On a team with a ton of players looking for time on the court and a coach who highly values defense, that may result in some changes to how the minutes are distributed on Sunday against Alcorn State. The Longhorns still only allowed .930 adjusted points per possession, according to Ken Pomeroy, but obviously had some breakdowns they can work on.

Next up: vs. Alcorn State; 7 P.M. CT, Sunday (ESPNU)

11.14.14
Posted by Ryan Clark at 6:26AM

Maybe the first day of the college basketball season isn’t exactly like a birthday for fans, but since the first two days of the NCAA tournament are like Christmas, you’ll just have to go with me on this one.

There won’t be a game preview for tonight’s season opener, as work has unfortunately pulled me away from Austin the last few days for meetings. My flight back actually doesn’t land until 35 minutes before tip tonight, so with no airline delays and help from the traffic gods, I may be in the building by the U12 or U8 of the first half. Speaking of which, a special thanks to the UT soccer team for earning an NCAA bid and necessitating the 30-minute delay to tonight’s tip-off.

Enjoy the game tonight, and we’ll see you here tomorrow for the post-mortem. Or, if you’re one of the LRT Twitter followers, we’ll see you for the usual in-game updates whenever I actually reach the Drum. Here’s to an exciting season!

3.22.14
Posted by Ryan Clark at 12:18PM

NCAA Men’s Basketball Championship — Midwest Region — Third Round
[7] Texas Longhorns (24-10) vs. [2] Michigan Wolverines (26-8)
Bradley Center | Milwaukee, WI | Tip: 4:15 CT | TV: CBS
Vegas: Michigan -4.5 | Pomeroy: Michigan, 73-69 (66%)

Stop me if you’ve heard this one before. Big-name school loses its best players and has to rely on a group of sophomores and surprising freshman. Conference coach of the year honors are bestowed upon the man at the head of the bench. Hopes are high for the team to repeat their surprising run to the Final Four from the year before.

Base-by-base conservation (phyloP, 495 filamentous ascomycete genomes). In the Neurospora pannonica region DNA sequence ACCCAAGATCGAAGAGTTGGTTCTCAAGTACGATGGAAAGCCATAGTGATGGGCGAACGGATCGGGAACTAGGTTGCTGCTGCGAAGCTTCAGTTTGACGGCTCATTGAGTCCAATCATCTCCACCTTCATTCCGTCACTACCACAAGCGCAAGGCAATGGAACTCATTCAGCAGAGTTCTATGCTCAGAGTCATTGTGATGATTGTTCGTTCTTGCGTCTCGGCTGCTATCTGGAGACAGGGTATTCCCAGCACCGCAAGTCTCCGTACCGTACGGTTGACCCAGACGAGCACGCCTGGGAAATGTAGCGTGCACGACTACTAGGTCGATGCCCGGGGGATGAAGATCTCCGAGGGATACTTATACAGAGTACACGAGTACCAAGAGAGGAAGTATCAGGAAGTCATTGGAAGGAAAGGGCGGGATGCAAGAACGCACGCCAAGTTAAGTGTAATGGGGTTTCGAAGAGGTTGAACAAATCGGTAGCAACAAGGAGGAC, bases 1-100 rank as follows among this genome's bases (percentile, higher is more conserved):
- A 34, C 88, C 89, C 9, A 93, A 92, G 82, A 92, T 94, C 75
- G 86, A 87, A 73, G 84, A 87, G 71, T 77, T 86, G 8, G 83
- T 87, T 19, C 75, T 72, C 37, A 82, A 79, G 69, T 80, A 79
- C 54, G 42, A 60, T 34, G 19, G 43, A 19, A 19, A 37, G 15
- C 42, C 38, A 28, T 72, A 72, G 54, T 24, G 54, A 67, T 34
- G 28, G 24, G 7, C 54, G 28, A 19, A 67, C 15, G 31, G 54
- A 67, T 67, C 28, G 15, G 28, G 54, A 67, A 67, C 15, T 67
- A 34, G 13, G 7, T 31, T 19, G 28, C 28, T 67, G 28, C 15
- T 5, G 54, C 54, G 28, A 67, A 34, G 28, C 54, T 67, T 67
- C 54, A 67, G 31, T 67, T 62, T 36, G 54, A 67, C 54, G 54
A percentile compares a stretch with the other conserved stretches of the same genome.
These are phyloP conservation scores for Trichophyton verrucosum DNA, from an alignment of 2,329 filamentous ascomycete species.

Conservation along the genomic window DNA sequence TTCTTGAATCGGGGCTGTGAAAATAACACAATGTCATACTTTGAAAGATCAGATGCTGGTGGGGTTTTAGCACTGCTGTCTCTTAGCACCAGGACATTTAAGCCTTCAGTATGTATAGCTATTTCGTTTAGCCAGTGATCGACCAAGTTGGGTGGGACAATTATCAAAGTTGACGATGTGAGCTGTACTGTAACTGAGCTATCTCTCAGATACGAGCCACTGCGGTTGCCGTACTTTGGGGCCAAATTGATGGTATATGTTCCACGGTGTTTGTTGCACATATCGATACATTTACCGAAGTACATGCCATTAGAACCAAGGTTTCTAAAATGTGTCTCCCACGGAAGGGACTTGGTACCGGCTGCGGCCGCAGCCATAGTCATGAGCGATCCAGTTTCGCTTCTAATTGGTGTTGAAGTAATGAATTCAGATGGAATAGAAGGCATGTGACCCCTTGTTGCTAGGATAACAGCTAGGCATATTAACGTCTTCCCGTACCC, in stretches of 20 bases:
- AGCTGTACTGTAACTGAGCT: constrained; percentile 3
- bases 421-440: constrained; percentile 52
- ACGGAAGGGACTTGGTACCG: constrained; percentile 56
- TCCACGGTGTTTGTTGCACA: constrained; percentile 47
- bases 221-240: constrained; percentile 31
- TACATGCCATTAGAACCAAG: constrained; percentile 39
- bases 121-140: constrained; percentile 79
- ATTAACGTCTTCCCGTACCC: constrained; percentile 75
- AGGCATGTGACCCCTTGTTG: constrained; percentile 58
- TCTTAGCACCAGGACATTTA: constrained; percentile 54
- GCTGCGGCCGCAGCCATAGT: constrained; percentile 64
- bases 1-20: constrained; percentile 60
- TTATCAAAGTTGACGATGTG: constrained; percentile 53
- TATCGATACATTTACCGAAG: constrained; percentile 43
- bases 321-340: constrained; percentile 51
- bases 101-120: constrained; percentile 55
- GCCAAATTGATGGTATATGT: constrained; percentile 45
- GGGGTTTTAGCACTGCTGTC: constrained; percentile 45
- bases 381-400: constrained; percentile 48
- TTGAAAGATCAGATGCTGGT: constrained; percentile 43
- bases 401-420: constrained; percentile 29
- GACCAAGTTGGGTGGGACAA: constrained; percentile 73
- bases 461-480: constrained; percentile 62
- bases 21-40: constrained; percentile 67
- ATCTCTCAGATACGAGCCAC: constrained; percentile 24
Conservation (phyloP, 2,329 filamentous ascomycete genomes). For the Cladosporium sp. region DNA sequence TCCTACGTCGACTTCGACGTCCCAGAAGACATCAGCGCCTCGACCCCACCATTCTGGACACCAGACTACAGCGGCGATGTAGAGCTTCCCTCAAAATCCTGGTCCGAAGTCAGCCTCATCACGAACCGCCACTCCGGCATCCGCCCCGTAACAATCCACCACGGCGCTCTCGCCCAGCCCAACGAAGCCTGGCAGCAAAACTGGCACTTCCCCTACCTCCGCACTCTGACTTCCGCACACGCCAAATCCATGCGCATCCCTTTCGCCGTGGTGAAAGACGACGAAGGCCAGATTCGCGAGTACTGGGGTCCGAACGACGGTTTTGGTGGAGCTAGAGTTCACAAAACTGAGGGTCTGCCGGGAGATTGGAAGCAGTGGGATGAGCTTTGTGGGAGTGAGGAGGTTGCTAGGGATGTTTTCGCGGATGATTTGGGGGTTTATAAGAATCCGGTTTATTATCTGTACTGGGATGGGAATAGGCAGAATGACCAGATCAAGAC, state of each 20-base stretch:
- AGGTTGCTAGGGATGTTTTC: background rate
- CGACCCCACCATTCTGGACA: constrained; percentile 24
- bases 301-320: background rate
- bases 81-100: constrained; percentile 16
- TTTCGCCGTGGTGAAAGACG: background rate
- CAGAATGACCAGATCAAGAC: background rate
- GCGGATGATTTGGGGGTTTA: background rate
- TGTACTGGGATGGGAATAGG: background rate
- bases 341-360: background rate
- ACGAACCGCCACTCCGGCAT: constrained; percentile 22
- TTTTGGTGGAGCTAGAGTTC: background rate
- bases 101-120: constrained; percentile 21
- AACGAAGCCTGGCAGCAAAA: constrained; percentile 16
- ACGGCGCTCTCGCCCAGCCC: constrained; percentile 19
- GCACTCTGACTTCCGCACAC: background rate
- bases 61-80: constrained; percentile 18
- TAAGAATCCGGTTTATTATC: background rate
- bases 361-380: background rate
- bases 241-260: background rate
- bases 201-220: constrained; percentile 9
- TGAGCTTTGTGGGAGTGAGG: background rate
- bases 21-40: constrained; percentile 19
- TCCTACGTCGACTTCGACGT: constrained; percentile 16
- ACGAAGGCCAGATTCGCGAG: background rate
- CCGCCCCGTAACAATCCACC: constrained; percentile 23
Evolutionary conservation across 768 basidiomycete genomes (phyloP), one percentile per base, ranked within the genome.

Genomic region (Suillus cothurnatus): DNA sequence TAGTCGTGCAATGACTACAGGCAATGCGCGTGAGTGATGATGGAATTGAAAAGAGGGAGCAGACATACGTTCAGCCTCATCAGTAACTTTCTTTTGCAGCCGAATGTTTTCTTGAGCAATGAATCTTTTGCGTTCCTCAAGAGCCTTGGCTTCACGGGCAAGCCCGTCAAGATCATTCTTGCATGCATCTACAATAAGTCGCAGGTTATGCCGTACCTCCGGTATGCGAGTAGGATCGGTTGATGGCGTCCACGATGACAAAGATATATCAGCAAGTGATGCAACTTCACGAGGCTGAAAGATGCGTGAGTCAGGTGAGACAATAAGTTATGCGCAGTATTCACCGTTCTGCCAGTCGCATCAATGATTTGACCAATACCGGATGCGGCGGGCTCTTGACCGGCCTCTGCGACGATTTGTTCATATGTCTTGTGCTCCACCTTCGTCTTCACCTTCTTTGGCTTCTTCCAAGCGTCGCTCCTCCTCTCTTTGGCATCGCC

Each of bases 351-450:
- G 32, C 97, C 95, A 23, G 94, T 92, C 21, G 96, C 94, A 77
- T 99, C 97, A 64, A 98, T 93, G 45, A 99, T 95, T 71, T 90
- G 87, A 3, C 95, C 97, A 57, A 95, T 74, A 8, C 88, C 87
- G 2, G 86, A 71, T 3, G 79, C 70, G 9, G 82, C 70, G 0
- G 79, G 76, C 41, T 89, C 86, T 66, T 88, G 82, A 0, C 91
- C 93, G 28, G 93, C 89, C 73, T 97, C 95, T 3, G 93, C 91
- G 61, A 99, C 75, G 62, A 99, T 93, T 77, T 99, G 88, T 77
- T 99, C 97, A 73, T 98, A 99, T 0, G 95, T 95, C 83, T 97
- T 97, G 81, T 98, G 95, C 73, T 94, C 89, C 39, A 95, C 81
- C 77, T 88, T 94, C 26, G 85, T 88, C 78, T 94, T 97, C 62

Up until that last point, Michigan and Texas have some similarities in their storylines this season. Fresh off an appearance in the national title game, the Wolverines were expecting to lean on big man Mitch McGary (No. 4) following the departures of Trey Burke and Tim Hardaway, Jr. to the NBA. Back problems cropped up for McGary during the summer, however, and the player who burst on to the national scene in last year’s NCAA tournament was limited to just eight games this year before having to shut it down.

That injury put the Wolverines at a disadvantage in the paint in a rough-and-tumble Big 10 Conference and raised some serious questions for a team that was just 8-4 in non-conference, had suffered a questionable loss to Charlotte, and whiffed on three opportunities for marquee wins. No matter, as John Beilein simply guided his team through the landmines of an unpredictable Big 10 season to a conference title that they won by a three-game margin.

John Beilein has Michigan poised for another March run
(Photo credit: Al Goldis/Associated Press)

Although Michigan seemed to be in line for a No. 1 seed in the NCAA tournament, a loss in the Big 10 tournament championship to rival Michigan State may have been what kept the blue and maize on the 2-seed line. Thanks to the NCAA’s pod system, the Wolverines still get to play their first two games fairly close to home, in Milwaukee. However, if Friday night’s crowd was any indication, the sea of Badger red at the Bradley Center could make this feel a little more like a road game for Michigan.

By the Numbers

The Wolverines have the third-best offense in the country in terms of adjusted efficiency, according to Ken Pomeroy’s magic machines, scoring 1.214 adjusted points per possession. Michigan is incredibly patient with the basketball, works for open looks, and generally doesn’t miss once they find them. They average just 62.7 possessions per game, making them the 23rd-slowest team out of 351 D-I squads.

What is most impressive is that Michigan finds this level of offensive success without many second chances. The Wolverines reclaim just 28.8% of their missed shots, an offensive rebounding rate that puts them in D-I’s Bottom 100 in that category. To be able to score that efficiently without offensive boards takes a combination of great ball control and excellent shooting. Michigan coughs it up on only 14.9% of their possessions, which ranks 18th nationally.

As for the shooting, the Wolverines are absolutely deadly. Beyond the arc, Michigan makes 39.4% of its shots, which ranks 13th in the country. They take 40% of their shots from long range, which isn’t that surprising for a team that shoots the long ball so well. But even when Michigan isn’t torching the nets from three-point range, they work for great looks inside and convert them. On the season, they have made 53% of their two-point field goals, a stat is once again near the top of the national charts, ranking 20th.